I was surprised to find that some of my classmates had never heard of Rachel Carson, but I had my own ignorance to contend with, as I’d never read Silent Spring and had thought for many years that it referred to spring in the sense of water, rather than the season. Reading the piece excerpted in Available Means quickly disabused me of that notion, and, of course, by reading about her in class, that classmate now knows well who Rachel Carson was.
I find that the hypothetical story that she tells in her “A Fable for Tomorrow” is a feminine kind of rhetoric. It does not accuse, but rather reveals and questions. Although the information is scientific, it is not presented as a formal academic paper, but rather as a kind of story, accessible and open to a wider audience. An audience that is complicit in the damage being done to the environment, but that would react badly to being baldly accused.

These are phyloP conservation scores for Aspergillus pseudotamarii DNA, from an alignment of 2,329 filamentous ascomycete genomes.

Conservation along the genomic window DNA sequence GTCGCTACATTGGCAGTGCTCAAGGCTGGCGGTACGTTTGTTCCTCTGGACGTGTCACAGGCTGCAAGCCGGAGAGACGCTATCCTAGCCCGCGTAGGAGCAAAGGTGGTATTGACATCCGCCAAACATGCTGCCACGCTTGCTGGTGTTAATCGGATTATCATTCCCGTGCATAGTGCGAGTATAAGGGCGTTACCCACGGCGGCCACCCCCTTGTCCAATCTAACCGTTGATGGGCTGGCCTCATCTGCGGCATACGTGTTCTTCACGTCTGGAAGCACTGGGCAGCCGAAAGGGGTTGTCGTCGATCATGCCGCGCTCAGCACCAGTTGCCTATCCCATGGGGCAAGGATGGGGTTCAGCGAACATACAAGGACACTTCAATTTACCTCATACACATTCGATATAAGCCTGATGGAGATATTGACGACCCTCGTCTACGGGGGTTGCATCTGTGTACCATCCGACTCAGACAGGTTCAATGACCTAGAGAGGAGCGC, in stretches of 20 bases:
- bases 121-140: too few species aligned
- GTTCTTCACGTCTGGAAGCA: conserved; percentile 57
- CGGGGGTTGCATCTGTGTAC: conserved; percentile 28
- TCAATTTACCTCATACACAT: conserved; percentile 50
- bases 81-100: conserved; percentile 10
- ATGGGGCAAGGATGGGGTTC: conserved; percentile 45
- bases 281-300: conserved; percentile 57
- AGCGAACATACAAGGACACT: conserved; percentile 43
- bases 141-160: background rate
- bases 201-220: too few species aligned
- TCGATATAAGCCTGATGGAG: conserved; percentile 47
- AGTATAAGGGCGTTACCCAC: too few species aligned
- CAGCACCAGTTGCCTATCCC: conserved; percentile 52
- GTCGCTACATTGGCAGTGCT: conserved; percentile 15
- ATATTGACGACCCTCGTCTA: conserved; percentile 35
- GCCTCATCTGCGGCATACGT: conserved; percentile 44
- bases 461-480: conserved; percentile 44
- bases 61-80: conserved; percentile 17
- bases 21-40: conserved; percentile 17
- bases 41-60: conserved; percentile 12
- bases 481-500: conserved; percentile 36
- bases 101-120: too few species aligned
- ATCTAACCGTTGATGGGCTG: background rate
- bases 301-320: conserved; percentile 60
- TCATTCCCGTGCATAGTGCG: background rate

By observing the posited effects of chemicals on the environment, the silencing of birds, the disappearance of bees and the browning of vegetation, before coming to a cause, she invites the readers to vividly imagine the poisoned landscape before coming to the punch in the gut. “No witchcraft, no enemy action had silenced the rebirth of new life in this stricken world. The people had done it themselves” (261). In our class discussion, that last line was often misquoted as “The people had done it to themselves.” I think that the distinction is important. Carson is writing about the effects that people, as subjects, have on Nature, as object. While we would suffer the consequences for our actions against nature, the object of our depredations is still not ourselves directly. It is Carson’s effect, if not intent, to highlight the fact that we cannot harm the environment in which we live with impunity and without consequence.